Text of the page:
One of the main projects of many Renaissance thinkers was to discover the similarities between Christian thinking and the thinking of the ancient Greeks and Romans. Certainly this was one of the main interests of Francesco Petrarca (known in English as Petrarch), who believed that Christianity was the Truth with a capital T and who therefore believed that anything true in the writings of the ancients was therefore automatically compatible with Christianity. This assumption that many classical writings posed no real threat to Christianity but in fact helped to buttress Christian thinking helped make classical thinkers appealing to many intellectuals during the Renaissance. If classical thinkers had been perceived as dangerous threats to Christianity, classical thinking would probably not have been embraced nearly as readily in the Renaissance as it was.
I agree with everything in the previous post, and would add that an emphasis on humanism, i.e., Greek and Roman learning, opened up new areas for intellectual inquiry. Where academics had been almost entirely concerned with religious disputation, humanists (while still quite interested in religious questions themselves) turned their attention to secular issues. This lead to the revitalization of a number of classical disciplines, including history and poetry.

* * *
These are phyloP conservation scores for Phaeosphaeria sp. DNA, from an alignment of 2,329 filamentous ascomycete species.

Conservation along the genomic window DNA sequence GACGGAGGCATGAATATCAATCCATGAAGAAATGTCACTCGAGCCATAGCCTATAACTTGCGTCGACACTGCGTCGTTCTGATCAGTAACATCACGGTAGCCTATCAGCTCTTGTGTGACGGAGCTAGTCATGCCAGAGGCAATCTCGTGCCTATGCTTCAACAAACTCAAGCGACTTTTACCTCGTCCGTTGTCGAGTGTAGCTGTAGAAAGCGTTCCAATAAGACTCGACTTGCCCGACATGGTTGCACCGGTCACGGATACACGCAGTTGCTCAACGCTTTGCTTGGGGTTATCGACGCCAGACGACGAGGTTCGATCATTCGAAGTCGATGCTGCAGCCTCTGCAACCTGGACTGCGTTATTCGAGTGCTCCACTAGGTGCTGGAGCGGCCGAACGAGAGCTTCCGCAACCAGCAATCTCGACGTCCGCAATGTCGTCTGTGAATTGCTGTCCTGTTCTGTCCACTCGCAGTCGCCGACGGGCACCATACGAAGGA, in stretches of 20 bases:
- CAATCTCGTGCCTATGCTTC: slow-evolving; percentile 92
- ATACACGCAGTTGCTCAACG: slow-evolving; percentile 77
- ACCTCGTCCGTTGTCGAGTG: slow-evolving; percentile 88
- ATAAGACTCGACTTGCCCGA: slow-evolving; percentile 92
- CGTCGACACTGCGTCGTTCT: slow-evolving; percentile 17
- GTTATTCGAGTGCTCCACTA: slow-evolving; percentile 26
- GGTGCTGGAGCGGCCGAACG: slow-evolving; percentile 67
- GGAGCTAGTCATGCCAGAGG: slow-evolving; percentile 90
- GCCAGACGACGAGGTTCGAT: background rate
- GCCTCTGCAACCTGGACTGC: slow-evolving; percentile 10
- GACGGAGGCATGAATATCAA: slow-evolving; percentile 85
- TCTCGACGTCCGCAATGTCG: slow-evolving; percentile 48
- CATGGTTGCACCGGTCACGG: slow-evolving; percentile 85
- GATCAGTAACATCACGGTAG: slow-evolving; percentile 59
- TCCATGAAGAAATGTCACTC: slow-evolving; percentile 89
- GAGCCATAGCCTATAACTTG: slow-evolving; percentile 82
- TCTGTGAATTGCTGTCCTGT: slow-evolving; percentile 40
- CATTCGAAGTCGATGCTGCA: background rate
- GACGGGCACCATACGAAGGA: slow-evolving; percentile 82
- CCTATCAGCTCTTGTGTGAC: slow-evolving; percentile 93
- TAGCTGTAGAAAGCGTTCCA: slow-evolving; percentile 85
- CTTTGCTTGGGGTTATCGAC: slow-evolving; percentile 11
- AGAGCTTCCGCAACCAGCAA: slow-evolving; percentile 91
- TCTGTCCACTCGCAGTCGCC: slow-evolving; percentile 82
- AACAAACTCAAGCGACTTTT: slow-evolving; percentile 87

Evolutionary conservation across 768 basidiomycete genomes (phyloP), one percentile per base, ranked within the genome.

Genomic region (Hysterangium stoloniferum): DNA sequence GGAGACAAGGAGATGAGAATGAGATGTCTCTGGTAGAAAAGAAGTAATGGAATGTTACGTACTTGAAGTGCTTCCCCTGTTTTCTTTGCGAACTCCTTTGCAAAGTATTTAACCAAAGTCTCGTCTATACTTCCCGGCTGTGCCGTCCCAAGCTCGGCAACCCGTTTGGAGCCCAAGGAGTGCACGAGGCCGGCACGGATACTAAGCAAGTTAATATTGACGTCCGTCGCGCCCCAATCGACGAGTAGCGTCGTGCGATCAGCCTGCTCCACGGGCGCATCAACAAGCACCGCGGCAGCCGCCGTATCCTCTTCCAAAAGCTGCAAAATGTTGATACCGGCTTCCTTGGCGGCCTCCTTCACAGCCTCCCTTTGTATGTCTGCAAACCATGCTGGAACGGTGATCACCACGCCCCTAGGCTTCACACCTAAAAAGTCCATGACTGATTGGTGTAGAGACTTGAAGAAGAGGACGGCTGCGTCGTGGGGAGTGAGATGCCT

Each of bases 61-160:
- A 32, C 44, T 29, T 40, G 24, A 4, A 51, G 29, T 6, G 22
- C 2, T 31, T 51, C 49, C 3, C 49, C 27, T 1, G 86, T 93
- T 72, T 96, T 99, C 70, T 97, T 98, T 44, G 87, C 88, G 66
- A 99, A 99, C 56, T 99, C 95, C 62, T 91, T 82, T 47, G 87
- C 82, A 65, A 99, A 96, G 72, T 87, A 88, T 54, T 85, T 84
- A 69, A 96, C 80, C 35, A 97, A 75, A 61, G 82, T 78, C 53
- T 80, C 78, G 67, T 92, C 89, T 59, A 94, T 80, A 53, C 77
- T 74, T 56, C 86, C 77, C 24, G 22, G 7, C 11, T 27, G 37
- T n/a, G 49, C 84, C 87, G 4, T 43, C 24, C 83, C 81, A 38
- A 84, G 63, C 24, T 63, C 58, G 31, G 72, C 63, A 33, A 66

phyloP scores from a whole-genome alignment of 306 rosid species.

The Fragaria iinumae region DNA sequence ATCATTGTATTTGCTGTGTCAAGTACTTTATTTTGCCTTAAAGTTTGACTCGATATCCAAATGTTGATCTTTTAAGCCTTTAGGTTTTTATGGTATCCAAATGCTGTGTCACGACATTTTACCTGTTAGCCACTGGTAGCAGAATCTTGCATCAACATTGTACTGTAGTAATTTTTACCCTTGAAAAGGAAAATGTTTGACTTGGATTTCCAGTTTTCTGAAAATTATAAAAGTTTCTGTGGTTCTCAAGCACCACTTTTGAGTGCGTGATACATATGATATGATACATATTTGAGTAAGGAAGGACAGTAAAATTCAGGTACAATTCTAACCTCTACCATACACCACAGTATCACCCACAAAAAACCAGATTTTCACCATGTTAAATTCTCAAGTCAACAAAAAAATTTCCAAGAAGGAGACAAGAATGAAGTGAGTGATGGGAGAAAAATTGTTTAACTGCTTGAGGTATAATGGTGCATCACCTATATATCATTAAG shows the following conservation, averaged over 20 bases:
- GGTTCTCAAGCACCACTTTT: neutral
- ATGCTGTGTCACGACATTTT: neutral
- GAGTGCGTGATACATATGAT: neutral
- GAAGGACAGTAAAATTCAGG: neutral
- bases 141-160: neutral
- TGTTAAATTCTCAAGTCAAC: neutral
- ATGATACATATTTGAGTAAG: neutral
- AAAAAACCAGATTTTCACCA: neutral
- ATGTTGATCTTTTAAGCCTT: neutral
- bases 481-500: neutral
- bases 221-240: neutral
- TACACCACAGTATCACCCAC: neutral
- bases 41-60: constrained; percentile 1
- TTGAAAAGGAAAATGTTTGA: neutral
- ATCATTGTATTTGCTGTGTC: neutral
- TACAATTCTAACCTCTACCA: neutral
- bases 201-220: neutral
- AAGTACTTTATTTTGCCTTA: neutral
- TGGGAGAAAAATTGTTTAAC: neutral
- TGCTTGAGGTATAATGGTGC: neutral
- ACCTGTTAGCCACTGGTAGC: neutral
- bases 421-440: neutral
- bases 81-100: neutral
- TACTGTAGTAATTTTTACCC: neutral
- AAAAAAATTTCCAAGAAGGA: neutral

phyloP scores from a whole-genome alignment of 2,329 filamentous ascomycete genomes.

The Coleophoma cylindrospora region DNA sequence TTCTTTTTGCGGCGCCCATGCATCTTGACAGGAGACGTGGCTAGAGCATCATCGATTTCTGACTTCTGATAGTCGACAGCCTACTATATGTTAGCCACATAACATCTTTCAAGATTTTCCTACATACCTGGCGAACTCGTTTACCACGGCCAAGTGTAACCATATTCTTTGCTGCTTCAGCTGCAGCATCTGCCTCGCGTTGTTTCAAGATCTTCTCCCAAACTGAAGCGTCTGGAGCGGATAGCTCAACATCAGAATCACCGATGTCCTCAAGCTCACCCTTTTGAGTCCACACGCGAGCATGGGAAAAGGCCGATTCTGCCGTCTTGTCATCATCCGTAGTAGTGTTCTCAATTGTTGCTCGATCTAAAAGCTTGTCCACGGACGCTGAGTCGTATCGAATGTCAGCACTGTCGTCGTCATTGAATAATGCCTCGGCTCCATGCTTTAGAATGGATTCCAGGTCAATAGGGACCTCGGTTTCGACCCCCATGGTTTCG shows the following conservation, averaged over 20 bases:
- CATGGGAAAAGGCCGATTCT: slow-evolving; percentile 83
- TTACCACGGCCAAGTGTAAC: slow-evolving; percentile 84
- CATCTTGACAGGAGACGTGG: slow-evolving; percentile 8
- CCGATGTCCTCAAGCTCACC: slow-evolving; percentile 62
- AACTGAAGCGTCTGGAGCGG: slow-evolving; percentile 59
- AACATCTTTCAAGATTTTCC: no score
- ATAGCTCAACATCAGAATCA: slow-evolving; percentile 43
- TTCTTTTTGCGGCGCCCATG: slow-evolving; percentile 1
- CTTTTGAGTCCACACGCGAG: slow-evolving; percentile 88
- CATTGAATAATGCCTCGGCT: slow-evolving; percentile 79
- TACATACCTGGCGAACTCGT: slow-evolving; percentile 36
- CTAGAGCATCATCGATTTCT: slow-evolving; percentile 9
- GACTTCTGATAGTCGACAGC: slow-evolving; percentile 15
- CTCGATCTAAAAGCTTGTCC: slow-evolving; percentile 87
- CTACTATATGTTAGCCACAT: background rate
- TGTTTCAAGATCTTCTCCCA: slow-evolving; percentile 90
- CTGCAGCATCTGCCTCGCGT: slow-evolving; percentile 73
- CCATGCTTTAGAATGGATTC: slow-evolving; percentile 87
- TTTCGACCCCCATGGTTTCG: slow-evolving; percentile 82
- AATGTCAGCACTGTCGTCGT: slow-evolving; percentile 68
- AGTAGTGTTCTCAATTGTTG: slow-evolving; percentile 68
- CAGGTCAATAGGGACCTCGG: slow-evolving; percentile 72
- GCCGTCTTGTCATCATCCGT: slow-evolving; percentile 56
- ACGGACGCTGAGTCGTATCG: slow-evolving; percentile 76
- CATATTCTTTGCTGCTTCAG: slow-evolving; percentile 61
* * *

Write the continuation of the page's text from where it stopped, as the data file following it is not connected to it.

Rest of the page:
Humanists were very interested in learning from the old classics. They wanted to be more like the ancient Greeks and Romans who were urban and secular just like the humanists were. So they advanced learning because they wanted to learn Greek and Latin to read the classics and then they wanted to learn from those classics once they were able to read them.